How can play-based learning be incorporated into pandemic pods?
As mentioned, there are two ways play-based learning can occur within a pandemic pod: through free play and through instructor-directed play.
During free play, social emotional learning is often at the forefront. Within a small group like a pandemic pod, children learn negotiation skills, cooperation, leadership, problem solving, critical thinking, and conflict resolution.
During instructor-guided play both academics and social emotional learning can take center stage.
Your tutor or pod leader can foster this learning in several ways.
Open-ended questions don’t have a yes or no answer, or even a simple one-word answer and are great tools for play-based learning within a pandemic pod. For example, if children are engaged in pretend play at your pod, there are a number of open-ended questions that can encourage learning. Instead of a pod leader asking, “What are you playing?” she or he might observe that the children are playing superhero and say, “How does being a superhero make you feel?” or “Why did you pick that superpower?” The latter questions require children to think through emotions and builds their social emotional skills.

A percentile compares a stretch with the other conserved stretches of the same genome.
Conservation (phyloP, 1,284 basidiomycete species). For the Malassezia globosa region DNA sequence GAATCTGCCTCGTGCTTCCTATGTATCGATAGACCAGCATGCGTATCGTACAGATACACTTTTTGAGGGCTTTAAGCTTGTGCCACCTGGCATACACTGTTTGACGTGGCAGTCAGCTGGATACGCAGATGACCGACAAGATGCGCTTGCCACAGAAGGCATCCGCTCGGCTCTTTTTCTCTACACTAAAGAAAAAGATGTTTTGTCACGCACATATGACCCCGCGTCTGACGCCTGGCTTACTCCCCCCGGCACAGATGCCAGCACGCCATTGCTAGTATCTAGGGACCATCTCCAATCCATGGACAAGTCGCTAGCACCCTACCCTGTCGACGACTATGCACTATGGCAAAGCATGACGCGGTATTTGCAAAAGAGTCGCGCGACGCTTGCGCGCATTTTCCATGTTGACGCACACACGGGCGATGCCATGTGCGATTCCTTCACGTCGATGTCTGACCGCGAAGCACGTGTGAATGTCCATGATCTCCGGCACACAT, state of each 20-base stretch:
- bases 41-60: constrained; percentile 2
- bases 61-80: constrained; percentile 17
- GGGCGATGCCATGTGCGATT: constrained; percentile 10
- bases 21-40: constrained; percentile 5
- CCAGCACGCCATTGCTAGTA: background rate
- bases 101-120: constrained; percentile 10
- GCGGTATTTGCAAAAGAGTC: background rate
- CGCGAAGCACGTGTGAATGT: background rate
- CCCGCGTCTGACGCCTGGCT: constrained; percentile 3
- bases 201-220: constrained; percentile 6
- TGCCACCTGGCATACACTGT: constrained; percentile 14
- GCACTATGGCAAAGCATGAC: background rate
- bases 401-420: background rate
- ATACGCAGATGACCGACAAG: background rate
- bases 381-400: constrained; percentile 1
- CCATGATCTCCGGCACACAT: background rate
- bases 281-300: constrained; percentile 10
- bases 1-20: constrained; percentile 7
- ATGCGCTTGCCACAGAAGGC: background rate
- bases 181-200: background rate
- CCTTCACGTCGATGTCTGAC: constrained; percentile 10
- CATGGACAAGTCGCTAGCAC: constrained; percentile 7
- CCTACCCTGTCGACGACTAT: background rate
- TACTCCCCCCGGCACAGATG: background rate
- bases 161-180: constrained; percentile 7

Within an academic framework in a pandemic pod, open-ended questions can be used to develop critical thinking skills. An instructor may say, “Tell me how you think we should begin this work?” or “How do you think we can do this differently?”
Download some open-ended questions to get you or your pod leader started here.
Board games are a tremendous way to build both academic skills and social emotional skills within a pandemic pod. In cooperative games children learn teamwork and how to problem solve together. With competitive games, children are learning emotional regulation when they win or lose and rule following – nobody likes playing with someone who doesn’t follow the rules.